JWR Articles: Live Event - The Magic Flute (Director/Choreographer: Mark Godden) - November 9, 2003

The Magic Flute

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Ears wide shut

In changing subjects from The Prince of Darkness (cross-reference below) to the Queen of the Night, choreographer Mark Godden has shown once again that his creativity knows no bounds and his stellar troupe of dancers have responded in kind, bringing zest and energy to their depiction of Mozart’s miraculous score. Unfortunately, the musical intent has been lost, producing a show that is enjoyable and fun, but miles away from the aural subtext that lurks intriguingly on every page.

The opening scene sees Tamino (Johnny Wright: athletic, debonair, yet strangely detached from his prize) threatened by the siren of TV rather than a fire-breathing serpent only to be pyrotechnically rescued by the Queen of the Late Night’s (Tara Birtwhistle) Glamazons instead of the original’s Three Ladies who dispatch their creature with javelins, three-part harmony and counterpoint.

Next up is Papageno—birdman extraordinaire who trades his quarry for sustenance from the Queen’s servants. Yosuke Mino lit up the stage with every entrance, displaying excellent technique (particularly his first-act batterie where he seemed to take flight) and is a capable actor to boot. Here again, Godden took great licence emphasizing the lechery (not just padlocking his mouth as punishment for fibbing, but adding an easy-laugh chastity belt for good measure) rather than the loneliness and anguish that Mozart found.

And no Pan pipes for this bird; even the glockenspiel was abandoned in favour of a glittering music box. These changes make for a much easier dance solution, but robbed the story of a key component: the power and universality of music over mere words—even the animals can understand. Taken a vow of silence? No problem, pass the flute and I’ll play my feelings away. Lost your true love and ready to end it all in despair? Hold on sad man, tap out a few sterling arpeggios and voilà, she magically appears.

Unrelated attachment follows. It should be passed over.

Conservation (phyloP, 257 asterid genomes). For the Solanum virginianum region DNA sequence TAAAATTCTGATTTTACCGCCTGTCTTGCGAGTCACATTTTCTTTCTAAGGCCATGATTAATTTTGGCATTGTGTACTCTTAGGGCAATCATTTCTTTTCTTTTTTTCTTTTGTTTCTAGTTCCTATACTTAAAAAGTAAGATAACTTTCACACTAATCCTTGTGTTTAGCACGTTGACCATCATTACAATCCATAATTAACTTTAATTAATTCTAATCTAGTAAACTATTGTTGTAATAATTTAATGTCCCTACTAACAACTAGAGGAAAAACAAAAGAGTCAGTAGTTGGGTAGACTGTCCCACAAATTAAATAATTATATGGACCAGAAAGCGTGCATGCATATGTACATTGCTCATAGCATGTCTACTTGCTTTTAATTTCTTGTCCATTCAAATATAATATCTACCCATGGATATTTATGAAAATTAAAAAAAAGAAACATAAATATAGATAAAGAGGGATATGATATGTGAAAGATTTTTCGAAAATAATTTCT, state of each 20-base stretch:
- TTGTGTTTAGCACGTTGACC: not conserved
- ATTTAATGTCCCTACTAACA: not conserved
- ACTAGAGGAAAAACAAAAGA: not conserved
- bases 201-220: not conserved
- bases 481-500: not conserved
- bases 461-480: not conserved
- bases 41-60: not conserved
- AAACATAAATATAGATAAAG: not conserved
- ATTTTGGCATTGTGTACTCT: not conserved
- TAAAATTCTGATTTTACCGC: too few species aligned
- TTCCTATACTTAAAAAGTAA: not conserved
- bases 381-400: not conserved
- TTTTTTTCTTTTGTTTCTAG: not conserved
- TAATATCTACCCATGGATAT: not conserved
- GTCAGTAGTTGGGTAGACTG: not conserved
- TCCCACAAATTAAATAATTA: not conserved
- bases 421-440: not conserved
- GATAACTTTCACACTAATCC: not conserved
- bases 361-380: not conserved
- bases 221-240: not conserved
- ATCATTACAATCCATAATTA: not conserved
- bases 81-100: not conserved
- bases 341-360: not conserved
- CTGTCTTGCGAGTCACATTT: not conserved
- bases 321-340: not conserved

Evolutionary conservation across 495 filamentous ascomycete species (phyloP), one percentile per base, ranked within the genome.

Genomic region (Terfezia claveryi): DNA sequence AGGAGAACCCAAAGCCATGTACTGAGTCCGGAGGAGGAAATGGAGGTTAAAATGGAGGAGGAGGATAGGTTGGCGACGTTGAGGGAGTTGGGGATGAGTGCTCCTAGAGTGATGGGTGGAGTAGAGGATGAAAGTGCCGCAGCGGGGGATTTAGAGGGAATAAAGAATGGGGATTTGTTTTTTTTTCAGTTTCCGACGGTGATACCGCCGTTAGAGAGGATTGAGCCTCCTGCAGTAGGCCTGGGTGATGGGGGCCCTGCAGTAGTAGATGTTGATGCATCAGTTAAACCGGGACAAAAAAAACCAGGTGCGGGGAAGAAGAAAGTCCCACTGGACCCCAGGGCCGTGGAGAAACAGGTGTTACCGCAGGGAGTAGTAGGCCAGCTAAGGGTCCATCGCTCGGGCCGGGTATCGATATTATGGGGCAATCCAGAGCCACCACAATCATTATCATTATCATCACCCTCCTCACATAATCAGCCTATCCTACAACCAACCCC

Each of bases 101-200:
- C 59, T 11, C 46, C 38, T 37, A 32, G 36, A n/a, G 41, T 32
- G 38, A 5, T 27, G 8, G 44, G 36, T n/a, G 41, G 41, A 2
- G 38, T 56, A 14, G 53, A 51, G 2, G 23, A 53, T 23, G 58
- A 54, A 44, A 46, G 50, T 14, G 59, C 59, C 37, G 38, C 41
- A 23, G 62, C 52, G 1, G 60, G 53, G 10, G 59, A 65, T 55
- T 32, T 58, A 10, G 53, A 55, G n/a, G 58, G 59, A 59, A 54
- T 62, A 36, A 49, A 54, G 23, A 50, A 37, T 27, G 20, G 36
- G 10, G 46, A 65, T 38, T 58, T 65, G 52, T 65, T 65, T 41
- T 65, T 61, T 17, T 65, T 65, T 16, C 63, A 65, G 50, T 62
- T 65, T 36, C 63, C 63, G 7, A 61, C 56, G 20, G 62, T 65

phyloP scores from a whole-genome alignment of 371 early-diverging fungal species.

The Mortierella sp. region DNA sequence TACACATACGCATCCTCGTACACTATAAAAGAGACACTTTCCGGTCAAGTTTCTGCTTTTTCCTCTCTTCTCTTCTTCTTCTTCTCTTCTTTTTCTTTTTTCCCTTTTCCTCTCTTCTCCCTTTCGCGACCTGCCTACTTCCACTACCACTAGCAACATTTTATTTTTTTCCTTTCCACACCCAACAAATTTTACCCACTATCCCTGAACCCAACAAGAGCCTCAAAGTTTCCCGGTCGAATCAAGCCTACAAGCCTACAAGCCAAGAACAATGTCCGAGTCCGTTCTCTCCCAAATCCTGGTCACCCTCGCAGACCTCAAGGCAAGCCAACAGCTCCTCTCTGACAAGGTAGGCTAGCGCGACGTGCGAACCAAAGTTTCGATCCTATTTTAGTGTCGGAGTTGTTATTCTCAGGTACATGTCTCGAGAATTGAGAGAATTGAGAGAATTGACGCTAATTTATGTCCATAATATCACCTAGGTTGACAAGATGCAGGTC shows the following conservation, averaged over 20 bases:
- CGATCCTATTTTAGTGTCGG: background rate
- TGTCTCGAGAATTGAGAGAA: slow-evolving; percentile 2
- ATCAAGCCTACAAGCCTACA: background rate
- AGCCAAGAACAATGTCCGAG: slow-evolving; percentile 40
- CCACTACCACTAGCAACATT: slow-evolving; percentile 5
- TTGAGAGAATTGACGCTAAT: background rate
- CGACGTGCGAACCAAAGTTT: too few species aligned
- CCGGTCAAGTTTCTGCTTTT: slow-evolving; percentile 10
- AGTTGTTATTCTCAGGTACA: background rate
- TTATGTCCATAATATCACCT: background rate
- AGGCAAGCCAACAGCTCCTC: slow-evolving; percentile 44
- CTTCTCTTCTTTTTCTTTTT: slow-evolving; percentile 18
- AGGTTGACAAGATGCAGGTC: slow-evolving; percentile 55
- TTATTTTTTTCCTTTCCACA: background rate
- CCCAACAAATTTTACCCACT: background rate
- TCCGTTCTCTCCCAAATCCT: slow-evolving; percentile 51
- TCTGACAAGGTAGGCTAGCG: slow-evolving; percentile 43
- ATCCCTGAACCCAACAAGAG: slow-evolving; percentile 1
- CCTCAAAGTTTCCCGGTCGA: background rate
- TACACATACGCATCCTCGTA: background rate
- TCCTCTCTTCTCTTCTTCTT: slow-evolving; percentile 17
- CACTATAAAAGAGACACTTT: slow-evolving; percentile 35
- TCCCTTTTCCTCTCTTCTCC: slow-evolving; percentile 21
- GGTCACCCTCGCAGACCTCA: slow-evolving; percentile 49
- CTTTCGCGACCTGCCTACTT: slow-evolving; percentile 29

Musicologists have made much of Mozart’s Masonic connections, with the numerous instances of the number three (but that can become ridiculous: the Overture is in E-flat major—three flats—is that a secret meaning, or did Mozart just happen to hear the music in that tonality?). The temples of Reason, Nature and Wisdom are more clearly connected, and their subjectivity gives directors of either opera or ballet considerable leeway in their representations.

Despite being decked out in a coat that says “Neo” to film buffs, or Yul Brenner in The King and I to musical aficionados, Alexander Gamayunov as head sorcerer Sarastro delivered a credible portrayal of the wise ruler (who actually carved the magic flute in the original), but was directed by Godden to reduce the modern instrument used here to an ineffective prop except when coming between Tamino’s legs for tricks of a different sort. His “helpers” are meant to be mystical cherubs (The Three Boys). Renaming them “Navigators” is fine, but seeing individually competent (though lacking unanimity in ensemble) and obviously female dancers while savouring the unique tonal quality of the recording’s pre-pubescent boys ruined the effect of both.

The entire production often took on a homage to Stanley Kubrick air—particularly the masking of faces by hands, the wonderfully white coats, the piles of snowy white dust and the several moments where the possibility of on-stage intercourse was merely a roll away.

Pierre Lavoie’s lighting design was as practical as it was effective, beautifully complemented by Paul Daigle’s sparse set, where the semi-opaque glass wall was perhaps an unintended metaphor for the underlying themes. Nonetheless, Cindy Marie Small’s Pamina erected the blocks with gusto, giving us masonry on yet another plane.

Visually pleasing and musically frustrating (oh for $1 million benefactors that would ensure a truly “live” performance, er, hello there Richardsons …), in the final analysis it’s a production that proves Mozart’s genius has not withered with the passage of time or improvements of technology. JWR

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